The BMW enters the massive skidpad at more than 100 mph and begins a sweeping right turn along a soldiered row of orange cones. On cue, a pneumatic device attached to the hub of the spinning left rear wheel instantaneously rips its air valve clean out. Abruptly unsettled by the simulated tire "blow-out," and the collapse of the tire, the family wagon plunges into a long and flat uncontrolled spin knocking the hapless cones skyward in its wake. The BMW finally comes to a rest off course, facing 180-degrees from its original direction of travel.
Melodramatic in execution, the tire demonstration was repeated again moments later. This time the BMW was fitted with a set of Bridgestone's new third-generation run-flat tires. The high-speed blow-out again unsettled the car, but riding on sustained tire sidewalls it remained controllable as it tracked within the cordoned lane of orange cones and gently came to a stop.
The demonstration was powerful. Without a doubt, run-flat tires do work. Unfortunately, we've never met a set that didn't ride rough, feel like anchors, or cost us an arm and a leg at the register. We typically avoid them at all costs. Determined to make a change, Bridgestone invited us to Italy to try out its latest iteration of run-flats, promising to alter the way we think about the technology. What is this new tire? Why is it different from its predecessors? And, most importantly, how does it ride? Find those answers and more after the jump...
Photos Copyright ©2009 Bridgestone Tire
Air-filled vehicle tires, or "pneumatic tires" as they are more properly called, were invented in 1846 by Robert Thomson. The European inventor wrapped an elastic belt of rubberized canvas with an outer casing of leather for protection around a wheel and filled it with air. Patented in France, his so-called "Aerial Wheels" were fitted to horse-drawn carriages to improve the ride. Unfortunately, Thompson's wheels were ahead of their time. The technology to build a durable and affordable pneumatic tire had yet to evolve.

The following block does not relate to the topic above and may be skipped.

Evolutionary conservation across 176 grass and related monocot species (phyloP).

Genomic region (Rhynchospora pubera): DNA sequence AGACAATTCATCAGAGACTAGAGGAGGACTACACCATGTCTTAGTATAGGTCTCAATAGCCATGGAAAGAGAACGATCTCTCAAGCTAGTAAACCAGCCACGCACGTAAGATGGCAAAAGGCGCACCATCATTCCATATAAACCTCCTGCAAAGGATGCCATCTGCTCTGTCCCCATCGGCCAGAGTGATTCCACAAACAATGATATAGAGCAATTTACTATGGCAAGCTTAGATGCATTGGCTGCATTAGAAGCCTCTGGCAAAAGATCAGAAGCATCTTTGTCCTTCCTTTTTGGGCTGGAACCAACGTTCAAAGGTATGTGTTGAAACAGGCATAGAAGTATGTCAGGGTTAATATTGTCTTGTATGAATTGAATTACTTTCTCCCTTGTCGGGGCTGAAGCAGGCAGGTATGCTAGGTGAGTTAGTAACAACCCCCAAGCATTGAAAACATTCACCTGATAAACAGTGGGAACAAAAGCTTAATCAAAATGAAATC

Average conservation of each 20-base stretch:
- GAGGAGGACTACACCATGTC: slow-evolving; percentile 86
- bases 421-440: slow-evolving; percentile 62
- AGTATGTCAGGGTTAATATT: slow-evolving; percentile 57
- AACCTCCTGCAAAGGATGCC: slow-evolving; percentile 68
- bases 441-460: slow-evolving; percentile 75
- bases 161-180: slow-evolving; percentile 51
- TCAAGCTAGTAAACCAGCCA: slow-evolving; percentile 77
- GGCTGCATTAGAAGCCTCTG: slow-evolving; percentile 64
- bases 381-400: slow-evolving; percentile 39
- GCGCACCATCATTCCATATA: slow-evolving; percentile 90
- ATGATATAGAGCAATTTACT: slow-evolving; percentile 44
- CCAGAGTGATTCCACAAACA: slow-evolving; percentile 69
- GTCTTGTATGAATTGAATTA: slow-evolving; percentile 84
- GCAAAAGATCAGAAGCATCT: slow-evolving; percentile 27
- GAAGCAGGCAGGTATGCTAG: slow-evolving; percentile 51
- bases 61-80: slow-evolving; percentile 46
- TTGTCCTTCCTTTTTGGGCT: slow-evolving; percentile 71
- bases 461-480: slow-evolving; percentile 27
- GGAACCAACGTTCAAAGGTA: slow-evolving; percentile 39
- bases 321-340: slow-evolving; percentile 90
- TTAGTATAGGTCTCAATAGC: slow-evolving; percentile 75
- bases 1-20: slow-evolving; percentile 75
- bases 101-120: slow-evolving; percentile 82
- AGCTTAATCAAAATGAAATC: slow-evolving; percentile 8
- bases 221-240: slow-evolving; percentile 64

It took but another 50 years for the invention of Bartlett Clincher's rims, Schrader's valves, beaded edges, and corded tires to make the original pneumatic tire invention a commercial success. In 1904, Firestone started producing corded reinforced pneumatic tires. Two years later, they were chosen by Henry Ford to be OEM tires on the Model T.
The basic design of a tire-a flexible sealed vessel to hold pressurized air-has changed very little in the past century with the exception of belt construction and tire compounds. Furthermore, the tire's Achilles Heel remains the same; any compromise of the outer casing allows the pressure to escape resulting in a vehicle-crippling flat tire (according to Bridgestone, a staggering 60,000 motorists in the United States are afflicted by a punctured tire each day).
The concept of a tire that can still be "driven on" after suffering a "flat tire" (a complete loss of pressure) has been tossed around for decades. Tire manufacturers have tried self-sealing tires (a layer of flexible sealant inside the tire clogs punctures), dual-lined tires (additional layers of material slow or delay air loss), auxiliary-supported tires (a rigid ring mounted on the wheel holds the tire up at zero pressure), and self-supporting tires (stiffer sidewalls sustain the weight of the vehicle after a pressure loss). To skirt the issue entirely, some manufacturers have even tested non-pneumatic tires that don't require any pressurized air at all.
The most common type of run-flat today is the self-supporting tire. Compared to a conventional tire, the construction of a self-supporting run-flat requires additional material thickness in the sidewalls to prevent the tire's collapse once it has lost pressure. It is this additional reinforcement that adds weight, reduces ride comfort, and increases rolling resistance (these characteristics are the kiss-of-death to performance).
While Bridgestone originally developed run-flat tires for physically disabled drivers, the company's first well-known application of "self-supporting" run-flat tire technology (SSR) debuted in the late-80's on Porsche's 959 supercar. The OEM-spec tires on the 200-plus mph Kevlar-bodied exotic were "Potenza RE71 N0" run-flats. Considered the company's first-generation run-flat (known as the "1G RFT"), the technology utilized Bridgestone's "Denloc" system. Technically ahead of its time, the Denloc system was based on a special wheel design that held the tire's bead in place after a loss of pressure. While the technology worked, the failure to use a standard mass-produced wheel prevented it from expanding to a broad consumer market.